Pistol brace ban just next step in gun restrictions

Pistol brace ban just next step in gun restrictions
AP Photo/Andrew Harnik

Last week, the ATF banned pistol braces attached to the end of rifles. These braces help stabilize AR-style pistols while being shot, but since it allowed some to hold them up to their shoulders, suddenly, they can’t be allowed.

I guess the ATF didn’t realize bad actors can just put a stock on an AR pistol and call it a day. They won’t blink over pistol braces.

Yet, this isn’t the first such regulation. If we’re not careful, it won’t be the last. It’s just the first step.

U.S. Attorney General Merrick Garland signed ATF final rule 2021R-08F on Jan. 13, reclassifying millions of commonly owned pistols that have stabilizing braces. The ATF has branded these guns as illegal short-barreled rifles and shotguns, which puts them under the National Firearms Act of 1934. The rules are somewhat ambiguous, critics say.

The Biden Administration now requires gun owners to register these types of firearms with the federal government. The Congressional Research Service says that up to 40 million of them are currently in civilian ownership, and some say it’s unlikely all of them will be registered.

The rule changes the definition of “rifle” to include that which is “designed, redesigned, made or remade, and intended to be fired from the shoulder.”

In 2018, the Trump administration’s banned bumpstocks, devices that allow rapidly fire multiple rounds from semi-automatics. This month, a federal appeals court reversed the bump stock ban, which had classified bump stocks as machine gun. The court ruling says, “A plain reading of the statutory language, paired with close consideration of the mechanics of a semi-automatic firearm, reveals that a bump stock is excluded from the technical definition of ‘machine gun’ set forth in the Gun Control Act and National Firearms Act.”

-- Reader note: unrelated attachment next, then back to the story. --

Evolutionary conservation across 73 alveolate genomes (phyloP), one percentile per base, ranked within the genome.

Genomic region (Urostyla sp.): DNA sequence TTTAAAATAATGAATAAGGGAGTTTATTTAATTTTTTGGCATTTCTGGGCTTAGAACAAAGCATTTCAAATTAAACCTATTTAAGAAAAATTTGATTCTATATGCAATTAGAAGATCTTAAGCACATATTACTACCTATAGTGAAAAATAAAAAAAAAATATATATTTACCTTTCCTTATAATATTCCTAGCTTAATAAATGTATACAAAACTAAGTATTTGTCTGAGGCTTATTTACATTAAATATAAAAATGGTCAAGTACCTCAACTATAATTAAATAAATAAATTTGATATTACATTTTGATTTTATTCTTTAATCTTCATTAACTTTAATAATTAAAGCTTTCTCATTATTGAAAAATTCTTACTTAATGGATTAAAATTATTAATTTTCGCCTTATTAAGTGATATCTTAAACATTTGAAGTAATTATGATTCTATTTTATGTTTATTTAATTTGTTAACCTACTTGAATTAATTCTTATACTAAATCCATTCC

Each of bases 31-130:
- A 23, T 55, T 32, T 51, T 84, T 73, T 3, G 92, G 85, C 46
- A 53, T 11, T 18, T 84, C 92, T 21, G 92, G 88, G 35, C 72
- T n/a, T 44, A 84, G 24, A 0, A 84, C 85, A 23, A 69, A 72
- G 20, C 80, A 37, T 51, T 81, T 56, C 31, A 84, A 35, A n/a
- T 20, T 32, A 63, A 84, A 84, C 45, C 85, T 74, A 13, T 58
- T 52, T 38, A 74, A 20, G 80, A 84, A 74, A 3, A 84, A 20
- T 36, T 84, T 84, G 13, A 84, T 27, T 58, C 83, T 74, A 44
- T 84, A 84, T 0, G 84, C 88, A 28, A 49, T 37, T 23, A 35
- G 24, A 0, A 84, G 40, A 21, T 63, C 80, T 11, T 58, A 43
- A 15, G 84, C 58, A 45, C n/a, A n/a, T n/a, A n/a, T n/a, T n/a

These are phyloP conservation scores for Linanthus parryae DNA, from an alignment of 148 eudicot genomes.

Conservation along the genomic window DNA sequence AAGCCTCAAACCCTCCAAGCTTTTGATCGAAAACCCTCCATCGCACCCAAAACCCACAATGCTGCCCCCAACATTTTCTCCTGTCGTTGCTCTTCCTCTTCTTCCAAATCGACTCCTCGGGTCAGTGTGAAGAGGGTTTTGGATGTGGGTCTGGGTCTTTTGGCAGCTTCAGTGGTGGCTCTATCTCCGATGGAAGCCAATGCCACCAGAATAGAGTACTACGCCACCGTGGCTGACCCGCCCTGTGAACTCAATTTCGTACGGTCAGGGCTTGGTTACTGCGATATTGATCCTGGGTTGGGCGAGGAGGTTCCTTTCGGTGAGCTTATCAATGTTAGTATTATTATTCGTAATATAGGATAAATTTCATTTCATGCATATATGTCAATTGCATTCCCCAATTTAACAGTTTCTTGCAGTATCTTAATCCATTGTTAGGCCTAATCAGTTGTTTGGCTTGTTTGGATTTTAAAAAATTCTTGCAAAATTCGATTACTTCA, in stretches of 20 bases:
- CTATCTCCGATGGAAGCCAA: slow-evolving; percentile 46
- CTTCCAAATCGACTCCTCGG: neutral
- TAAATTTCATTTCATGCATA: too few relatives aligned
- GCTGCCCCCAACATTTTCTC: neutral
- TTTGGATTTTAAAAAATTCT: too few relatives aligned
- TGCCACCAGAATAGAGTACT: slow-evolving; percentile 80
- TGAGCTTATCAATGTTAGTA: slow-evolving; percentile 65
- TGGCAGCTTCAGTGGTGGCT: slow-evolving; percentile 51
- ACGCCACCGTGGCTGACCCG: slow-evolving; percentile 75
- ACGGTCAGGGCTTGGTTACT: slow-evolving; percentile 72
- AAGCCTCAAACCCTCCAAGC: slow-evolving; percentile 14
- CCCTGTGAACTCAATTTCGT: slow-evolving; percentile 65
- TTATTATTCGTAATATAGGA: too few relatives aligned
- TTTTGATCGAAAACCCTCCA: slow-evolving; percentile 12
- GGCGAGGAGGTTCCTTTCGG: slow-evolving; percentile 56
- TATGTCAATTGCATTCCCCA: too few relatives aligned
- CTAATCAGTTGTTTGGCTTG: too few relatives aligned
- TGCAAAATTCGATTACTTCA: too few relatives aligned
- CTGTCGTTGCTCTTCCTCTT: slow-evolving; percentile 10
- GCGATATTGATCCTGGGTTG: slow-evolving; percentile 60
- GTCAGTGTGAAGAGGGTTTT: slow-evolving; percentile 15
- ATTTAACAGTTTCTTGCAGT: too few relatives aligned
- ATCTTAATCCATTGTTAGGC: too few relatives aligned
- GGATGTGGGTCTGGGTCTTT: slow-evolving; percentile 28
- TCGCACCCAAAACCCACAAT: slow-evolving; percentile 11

Now, bringing up the bump stock ban is interesting for a number of reasons, and not just because the ATF unilaterally banned them by completely twisting the definition of a machine gun.

What’s interesting to me is that this follows the Bruen decision. While that wasn’t invoked in the above quote, that’s something that’s likely to hang over the head of pretty much any proceedings looking at the constitutionality of what the ATF just did.

Is there any text and history suggesting that the Founding Fathers actually believed one should ban firearms of a certain size? Of course not.

Admittedly, that wasn’t much of a thing back in those days, but that’s irrelevant from a legal standpoint. At least as far as this layman can see it.

And that’s good because it wasn’t that long ago when bump stocks were banned. Without some significant pushback, this banning of things in dribs and drabs will continue, much as it has for quite some time. The ATF will slowly regulate everything into oblivion until we’re left with nothing.

The truth is that while some may have used their AR pistols with a pistol brace as a short-barreled rifle, few used them in any illegal capacity. Those inclined to do that would just slap a stock on a pistol and call it a day. This isn’t going to trip anyone up but law-abiding citizens who represent no threat to anyone.

And this won’t be the last time we see the ATF try and do something like this.